Indian expatriates look home to invest as currency loses 18 per cent against the greenback - and hence against the dirham - so far this year.
Fall in rupee spurs lofty property ambitions for Indian expats
DUBAI // The plunge in the value of the rupee has fuelled interest in the Indian property market for the country's expatriates as they go home for the summer.
The rupee has been Asia's worst-performing major currency this year, dropping 18 per cent against the US dollar and therefore the dirham.
Developers are reporting more inquiries about property from non-resident Indians (NRIs), and some have employed celebrities to capture investor interest.
Yuvraj Singh, one of the country's favourite cricketers, will visit the three-day Indian Property Show, which opens in Dubai today, to further drive up interest.
But the chance to take advantage of the falling rupee is the primary motivator.
"There has been a 10 to 20 per cent increase in clients showing interest and booking properties this year compared with last year, mainly because of the rupee depreciation," said Manav Ahuja, head of sales and marketing at Auric Acres.
"Once they go home for the holidays they do a site visit and, if they are satisfied, they book the property.
"Property is a long-term call. Most NRIs eventually go back to live in India, so with the rupee's fall this is a good time to make that call."
Auric Acres will be among dozens of companies to display a total of more than 300 projects across India at the property show.
The rupee touched a record low of 56.5 to the dollar on May 31, and has depreciated from Dh12.5 last year to Dh15.2 now.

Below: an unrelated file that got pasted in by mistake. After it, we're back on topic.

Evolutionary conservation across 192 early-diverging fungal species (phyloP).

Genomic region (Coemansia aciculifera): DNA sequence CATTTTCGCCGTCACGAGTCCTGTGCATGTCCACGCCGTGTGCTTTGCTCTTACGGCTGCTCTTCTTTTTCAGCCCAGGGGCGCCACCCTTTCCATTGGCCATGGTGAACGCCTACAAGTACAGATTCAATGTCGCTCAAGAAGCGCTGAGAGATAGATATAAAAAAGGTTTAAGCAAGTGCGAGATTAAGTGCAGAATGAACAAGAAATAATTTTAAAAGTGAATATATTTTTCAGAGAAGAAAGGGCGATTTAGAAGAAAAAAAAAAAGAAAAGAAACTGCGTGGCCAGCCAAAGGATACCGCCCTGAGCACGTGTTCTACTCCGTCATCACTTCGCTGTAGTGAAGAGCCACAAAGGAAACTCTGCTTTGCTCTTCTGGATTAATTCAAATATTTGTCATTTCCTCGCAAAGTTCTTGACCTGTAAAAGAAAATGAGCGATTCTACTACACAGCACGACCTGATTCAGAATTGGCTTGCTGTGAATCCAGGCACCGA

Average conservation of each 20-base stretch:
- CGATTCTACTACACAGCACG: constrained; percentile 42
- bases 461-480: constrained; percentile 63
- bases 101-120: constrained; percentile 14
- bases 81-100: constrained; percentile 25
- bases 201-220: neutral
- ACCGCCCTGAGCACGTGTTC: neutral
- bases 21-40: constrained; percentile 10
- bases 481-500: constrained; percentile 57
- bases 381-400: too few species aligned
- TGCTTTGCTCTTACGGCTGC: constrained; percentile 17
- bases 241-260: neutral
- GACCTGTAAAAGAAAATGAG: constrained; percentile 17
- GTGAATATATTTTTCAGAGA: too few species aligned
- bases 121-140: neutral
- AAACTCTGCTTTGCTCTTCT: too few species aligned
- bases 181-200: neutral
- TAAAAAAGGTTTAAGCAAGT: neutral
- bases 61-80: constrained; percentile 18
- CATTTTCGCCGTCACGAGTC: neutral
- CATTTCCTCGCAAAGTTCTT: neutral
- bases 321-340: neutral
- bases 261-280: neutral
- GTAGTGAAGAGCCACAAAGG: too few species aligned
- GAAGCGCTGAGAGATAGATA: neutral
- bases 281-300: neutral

In southern cities such as Bangalore, an investor would pay Dh650,000 this year, compared with Dh800,000 last year, for a 10 million rupee property.
The city is one the five in which expatriates were most keen to invest over the next six months, according to a survey of 14,000 NRIs in the UAE conducted by Sumansa Exhibitions, the organiser of the property show.
Mumbai, Delhi, Pune and Chennai were the other favourites.
Singh will visit the show to promote a property consultancy, the Investors Clinic, which said it was trying to forge a connection with its target audience - NRIs and the cricketer's UAE fan base.
"The returns in India are extremely satisfying now," said Singh, a hard-hitting batsman.
"Property is safe, solid and the returns are good."
He has property investments in cities including Gurgaon, Chandigarh and Mumbai.
Singh predicts strong development for Greater Noida, near Delhi, where sports facilities are growing spurred by the new Formula One track and a cricket stadium.
"That's what any sportsman wants to see," Singh said.
"For NRIs, their roots and spirit belong to India so they would like to be part of the growth."
But experts warn expatriates to check developers carefully. Dozens of Indians lost their life savings when developers failed to deliver apartment blocks that were paid for in 2008.
Police in India are investigating allegations against a developer that allegedly defrauded more than 100 UAE investors in Kerala.
"My advice is to always visit the site," said the lawyer Ajit Jakhadi. "Many people are in a great hurry to book the property at the pre-launch stage without seeing it.
"You cannot make up your mind looking at colourful brochures. You must check the infrastructure and find out if the builder has secured permissions."
The three-day Indian Property Show opens today, from 11am to 8pm at the Dubai World Trade Centre.
Singh will be at the show today and tomorrow between 3pm and 5pm.